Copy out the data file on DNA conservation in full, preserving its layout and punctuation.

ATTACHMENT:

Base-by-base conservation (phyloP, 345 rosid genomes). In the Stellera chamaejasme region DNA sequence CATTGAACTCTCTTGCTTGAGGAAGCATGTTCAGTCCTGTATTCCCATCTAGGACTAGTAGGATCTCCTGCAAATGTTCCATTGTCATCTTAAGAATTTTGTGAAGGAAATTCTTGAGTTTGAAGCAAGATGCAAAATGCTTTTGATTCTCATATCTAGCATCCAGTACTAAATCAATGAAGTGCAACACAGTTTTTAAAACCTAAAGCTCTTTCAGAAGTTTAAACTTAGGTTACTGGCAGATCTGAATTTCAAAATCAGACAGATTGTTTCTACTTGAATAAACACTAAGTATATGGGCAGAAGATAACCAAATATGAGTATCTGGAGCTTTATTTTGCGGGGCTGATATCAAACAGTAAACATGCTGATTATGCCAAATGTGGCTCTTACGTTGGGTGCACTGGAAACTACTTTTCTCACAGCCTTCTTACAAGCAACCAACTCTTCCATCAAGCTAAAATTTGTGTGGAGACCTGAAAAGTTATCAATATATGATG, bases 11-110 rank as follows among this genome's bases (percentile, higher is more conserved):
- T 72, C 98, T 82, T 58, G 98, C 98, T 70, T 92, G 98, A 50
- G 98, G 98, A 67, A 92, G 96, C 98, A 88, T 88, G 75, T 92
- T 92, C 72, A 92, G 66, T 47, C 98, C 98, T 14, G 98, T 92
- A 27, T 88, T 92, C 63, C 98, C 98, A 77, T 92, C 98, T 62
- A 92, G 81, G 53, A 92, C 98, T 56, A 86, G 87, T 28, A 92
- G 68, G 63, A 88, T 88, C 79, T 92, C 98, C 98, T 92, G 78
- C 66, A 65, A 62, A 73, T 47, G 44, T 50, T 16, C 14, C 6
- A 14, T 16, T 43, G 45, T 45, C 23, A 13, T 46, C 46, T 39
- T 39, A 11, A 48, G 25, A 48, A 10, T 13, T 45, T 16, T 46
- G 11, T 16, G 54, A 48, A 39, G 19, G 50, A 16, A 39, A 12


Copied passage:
Base-by-base conservation (phyloP, 345 rosid genomes). In the Stellera chamaejasme region DNA sequence CATTGAACTCTCTTGCTTGAGGAAGCATGTTCAGTCCTGTATTCCCATCTAGGACTAGTAGGATCTCCTGCAAATGTTCCATTGTCATCTTAAGAATTTTGTGAAGGAAATTCTTGAGTTTGAAGCAAGATGCAAAATGCTTTTGATTCTCATATCTAGCATCCAGTACTAAATCAATGAAGTGCAACACAGTTTTTAAAACCTAAAGCTCTTTCAGAAGTTTAAACTTAGGTTACTGGCAGATCTGAATTTCAAAATCAGACAGATTGTTTCTACTTGAATAAACACTAAGTATATGGGCAGAAGATAACCAAATATGAGTATCTGGAGCTTTATTTTGCGGGGCTGATATCAAACAGTAAACATGCTGATTATGCCAAATGTGGCTCTTACGTTGGGTGCACTGGAAACTACTTTTCTCACAGCCTTCTTACAAGCAACCAACTCTTCCATCAAGCTAAAATTTGTGTGGAGACCTGAAAAGTTATCAATATATGATG, bases 11-110 rank as follows among this genome's bases (percentile, higher is more conserved):
- T 72, C 98, T 82, T 58, G 98, C 98, T 70, T 92, G 98, A 50
- G 98, G 98, A 67, A 92, G 96, C 98, A 88, T 88, G 75, T 92
- T 92, C 72, A 92, G 66, T 47, C 98, C 98, T 14, G 98, T 92
- A 27, T 88, T 92, C 63, C 98, C 98, A 77, T 92, C 98, T 62
- A 92, G 81, G 53, A 92, C 98, T 56, A 86, G 87, T 28, A 92
- G 68, G 63, A 88, T 88, C 79, T 92, C 98, C 98, T 92, G 78
- C 66, A 65, A 62, A 73, T 47, G 44, T 50, T 16, C 14, C 6
- A 14, T 16, T 43, G 45, T 45, C 23, A 13, T 46, C 46, T 39
- T 39, A 11, A 48, G 25, A 48, A 10, T 13, T 45, T 16, T 46
- G 11, T 16, G 54, A 48, A 39, G 19, G 50, A 16, A 39, A 12